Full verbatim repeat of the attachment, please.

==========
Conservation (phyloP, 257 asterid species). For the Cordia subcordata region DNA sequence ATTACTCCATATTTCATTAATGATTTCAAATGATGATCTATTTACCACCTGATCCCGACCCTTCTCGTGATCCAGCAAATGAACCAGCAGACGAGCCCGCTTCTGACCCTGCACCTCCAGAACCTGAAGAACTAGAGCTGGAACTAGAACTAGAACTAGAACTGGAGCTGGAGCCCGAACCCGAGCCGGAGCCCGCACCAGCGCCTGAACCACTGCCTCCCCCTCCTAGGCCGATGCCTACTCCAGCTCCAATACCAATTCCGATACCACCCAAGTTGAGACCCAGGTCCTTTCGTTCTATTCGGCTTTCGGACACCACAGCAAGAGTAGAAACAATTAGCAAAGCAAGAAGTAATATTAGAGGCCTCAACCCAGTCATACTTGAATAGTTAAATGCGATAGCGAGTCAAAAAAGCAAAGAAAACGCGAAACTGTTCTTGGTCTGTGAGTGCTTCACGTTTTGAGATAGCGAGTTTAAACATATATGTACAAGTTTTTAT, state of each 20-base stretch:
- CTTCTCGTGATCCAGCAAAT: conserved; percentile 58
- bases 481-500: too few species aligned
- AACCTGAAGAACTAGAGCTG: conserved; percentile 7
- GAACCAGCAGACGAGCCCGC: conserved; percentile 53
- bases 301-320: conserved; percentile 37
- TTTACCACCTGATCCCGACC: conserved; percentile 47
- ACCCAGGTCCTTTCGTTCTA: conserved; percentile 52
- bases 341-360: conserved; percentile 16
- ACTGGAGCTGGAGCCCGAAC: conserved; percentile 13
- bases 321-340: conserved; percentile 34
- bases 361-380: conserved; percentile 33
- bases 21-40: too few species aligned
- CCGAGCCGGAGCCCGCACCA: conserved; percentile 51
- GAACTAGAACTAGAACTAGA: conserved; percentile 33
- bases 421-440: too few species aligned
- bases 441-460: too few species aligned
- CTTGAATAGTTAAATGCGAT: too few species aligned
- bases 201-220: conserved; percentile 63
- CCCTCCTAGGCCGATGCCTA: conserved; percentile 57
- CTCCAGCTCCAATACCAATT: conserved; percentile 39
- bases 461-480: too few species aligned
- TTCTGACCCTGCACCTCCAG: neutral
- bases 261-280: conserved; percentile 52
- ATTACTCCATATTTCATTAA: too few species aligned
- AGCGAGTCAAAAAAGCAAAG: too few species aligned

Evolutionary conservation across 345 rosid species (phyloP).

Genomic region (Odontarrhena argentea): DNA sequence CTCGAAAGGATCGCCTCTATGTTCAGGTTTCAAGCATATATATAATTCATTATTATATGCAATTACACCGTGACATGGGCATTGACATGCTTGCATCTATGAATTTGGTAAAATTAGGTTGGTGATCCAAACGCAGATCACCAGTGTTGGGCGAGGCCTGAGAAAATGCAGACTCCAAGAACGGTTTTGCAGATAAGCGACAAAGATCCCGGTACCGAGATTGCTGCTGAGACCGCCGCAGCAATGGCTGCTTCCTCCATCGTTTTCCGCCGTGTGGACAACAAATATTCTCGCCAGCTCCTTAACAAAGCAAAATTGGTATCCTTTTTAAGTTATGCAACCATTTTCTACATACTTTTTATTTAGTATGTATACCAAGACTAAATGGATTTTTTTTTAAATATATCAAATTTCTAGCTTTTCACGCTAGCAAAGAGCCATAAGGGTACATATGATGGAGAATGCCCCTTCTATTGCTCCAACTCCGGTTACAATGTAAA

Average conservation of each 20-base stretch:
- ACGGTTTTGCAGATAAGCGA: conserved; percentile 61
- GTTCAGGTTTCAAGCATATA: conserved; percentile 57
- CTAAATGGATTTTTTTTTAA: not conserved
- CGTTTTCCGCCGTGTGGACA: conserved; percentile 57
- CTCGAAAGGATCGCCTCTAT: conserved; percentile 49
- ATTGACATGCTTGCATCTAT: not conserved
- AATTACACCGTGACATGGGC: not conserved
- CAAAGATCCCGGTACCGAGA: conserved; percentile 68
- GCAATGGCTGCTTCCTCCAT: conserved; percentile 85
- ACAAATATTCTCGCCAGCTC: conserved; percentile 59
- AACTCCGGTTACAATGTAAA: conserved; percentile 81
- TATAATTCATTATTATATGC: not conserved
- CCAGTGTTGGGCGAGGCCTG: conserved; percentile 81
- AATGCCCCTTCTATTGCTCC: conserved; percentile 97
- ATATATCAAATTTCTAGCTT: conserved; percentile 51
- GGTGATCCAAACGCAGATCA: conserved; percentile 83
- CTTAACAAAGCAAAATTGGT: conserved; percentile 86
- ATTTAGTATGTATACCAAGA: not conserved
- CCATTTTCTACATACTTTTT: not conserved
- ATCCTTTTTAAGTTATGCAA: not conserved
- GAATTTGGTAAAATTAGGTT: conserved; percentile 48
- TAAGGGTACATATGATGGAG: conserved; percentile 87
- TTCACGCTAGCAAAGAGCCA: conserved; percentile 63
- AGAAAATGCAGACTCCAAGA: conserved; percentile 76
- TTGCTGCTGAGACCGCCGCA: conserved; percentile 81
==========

Conservation (phyloP, 257 asterid species). For the Cordia subcordata region DNA sequence ATTACTCCATATTTCATTAATGATTTCAAATGATGATCTATTTACCACCTGATCCCGACCCTTCTCGTGATCCAGCAAATGAACCAGCAGACGAGCCCGCTTCTGACCCTGCACCTCCAGAACCTGAAGAACTAGAGCTGGAACTAGAACTAGAACTAGAACTGGAGCTGGAGCCCGAACCCGAGCCGGAGCCCGCACCAGCGCCTGAACCACTGCCTCCCCCTCCTAGGCCGATGCCTACTCCAGCTCCAATACCAATTCCGATACCACCCAAGTTGAGACCCAGGTCCTTTCGTTCTATTCGGCTTTCGGACACCACAGCAAGAGTAGAAACAATTAGCAAAGCAAGAAGTAATATTAGAGGCCTCAACCCAGTCATACTTGAATAGTTAAATGCGATAGCGAGTCAAAAAAGCAAAGAAAACGCGAAACTGTTCTTGGTCTGTGAGTGCTTCACGTTTTGAGATAGCGAGTTTAAACATATATGTACAAGTTTTTAT, state of each 20-base stretch:
- CTTCTCGTGATCCAGCAAAT: conserved; percentile 58
- bases 481-500: too few species aligned
- AACCTGAAGAACTAGAGCTG: conserved; percentile 7
- GAACCAGCAGACGAGCCCGC: conserved; percentile 53
- bases 301-320: conserved; percentile 37
- TTTACCACCTGATCCCGACC: conserved; percentile 47
- ACCCAGGTCCTTTCGTTCTA: conserved; percentile 52
- bases 341-360: conserved; percentile 16
- ACTGGAGCTGGAGCCCGAAC: conserved; percentile 13
- bases 321-340: conserved; percentile 34
- bases 361-380: conserved; percentile 33
- bases 21-40: too few species aligned
- CCGAGCCGGAGCCCGCACCA: conserved; percentile 51
- GAACTAGAACTAGAACTAGA: conserved; percentile 33
- bases 421-440: too few species aligned
- bases 441-460: too few species aligned
- CTTGAATAGTTAAATGCGAT: too few species aligned
- bases 201-220: conserved; percentile 63
- CCCTCCTAGGCCGATGCCTA: conserved; percentile 57
- CTCCAGCTCCAATACCAATT: conserved; percentile 39
- bases 461-480: too few species aligned
- TTCTGACCCTGCACCTCCAG: neutral
- bases 261-280: conserved; percentile 52
- ATTACTCCATATTTCATTAA: too few species aligned
- AGCGAGTCAAAAAAGCAAAG: too few species aligned

Evolutionary conservation across 345 rosid species (phyloP).

Genomic region (Odontarrhena argentea): DNA sequence CTCGAAAGGATCGCCTCTATGTTCAGGTTTCAAGCATATATATAATTCATTATTATATGCAATTACACCGTGACATGGGCATTGACATGCTTGCATCTATGAATTTGGTAAAATTAGGTTGGTGATCCAAACGCAGATCACCAGTGTTGGGCGAGGCCTGAGAAAATGCAGACTCCAAGAACGGTTTTGCAGATAAGCGACAAAGATCCCGGTACCGAGATTGCTGCTGAGACCGCCGCAGCAATGGCTGCTTCCTCCATCGTTTTCCGCCGTGTGGACAACAAATATTCTCGCCAGCTCCTTAACAAAGCAAAATTGGTATCCTTTTTAAGTTATGCAACCATTTTCTACATACTTTTTATTTAGTATGTATACCAAGACTAAATGGATTTTTTTTTAAATATATCAAATTTCTAGCTTTTCACGCTAGCAAAGAGCCATAAGGGTACATATGATGGAGAATGCCCCTTCTATTGCTCCAACTCCGGTTACAATGTAAA

Average conservation of each 20-base stretch:
- ACGGTTTTGCAGATAAGCGA: conserved; percentile 61
- GTTCAGGTTTCAAGCATATA: conserved; percentile 57
- CTAAATGGATTTTTTTTTAA: not conserved
- CGTTTTCCGCCGTGTGGACA: conserved; percentile 57
- CTCGAAAGGATCGCCTCTAT: conserved; percentile 49
- ATTGACATGCTTGCATCTAT: not conserved
- AATTACACCGTGACATGGGC: not conserved
- CAAAGATCCCGGTACCGAGA: conserved; percentile 68
- GCAATGGCTGCTTCCTCCAT: conserved; percentile 85
- ACAAATATTCTCGCCAGCTC: conserved; percentile 59
- AACTCCGGTTACAATGTAAA: conserved; percentile 81
- TATAATTCATTATTATATGC: not conserved
- CCAGTGTTGGGCGAGGCCTG: conserved; percentile 81
- AATGCCCCTTCTATTGCTCC: conserved; percentile 97
- ATATATCAAATTTCTAGCTT: conserved; percentile 51
- GGTGATCCAAACGCAGATCA: conserved; percentile 83
- CTTAACAAAGCAAAATTGGT: conserved; percentile 86
- ATTTAGTATGTATACCAAGA: not conserved
- CCATTTTCTACATACTTTTT: not conserved
- ATCCTTTTTAAGTTATGCAA: not conserved
- GAATTTGGTAAAATTAGGTT: conserved; percentile 48
- TAAGGGTACATATGATGGAG: conserved; percentile 87
- TTCACGCTAGCAAAGAGCCA: conserved; percentile 63
- AGAAAATGCAGACTCCAAGA: conserved; percentile 76
- TTGCTGCTGAGACCGCCGCA: conserved; percentile 81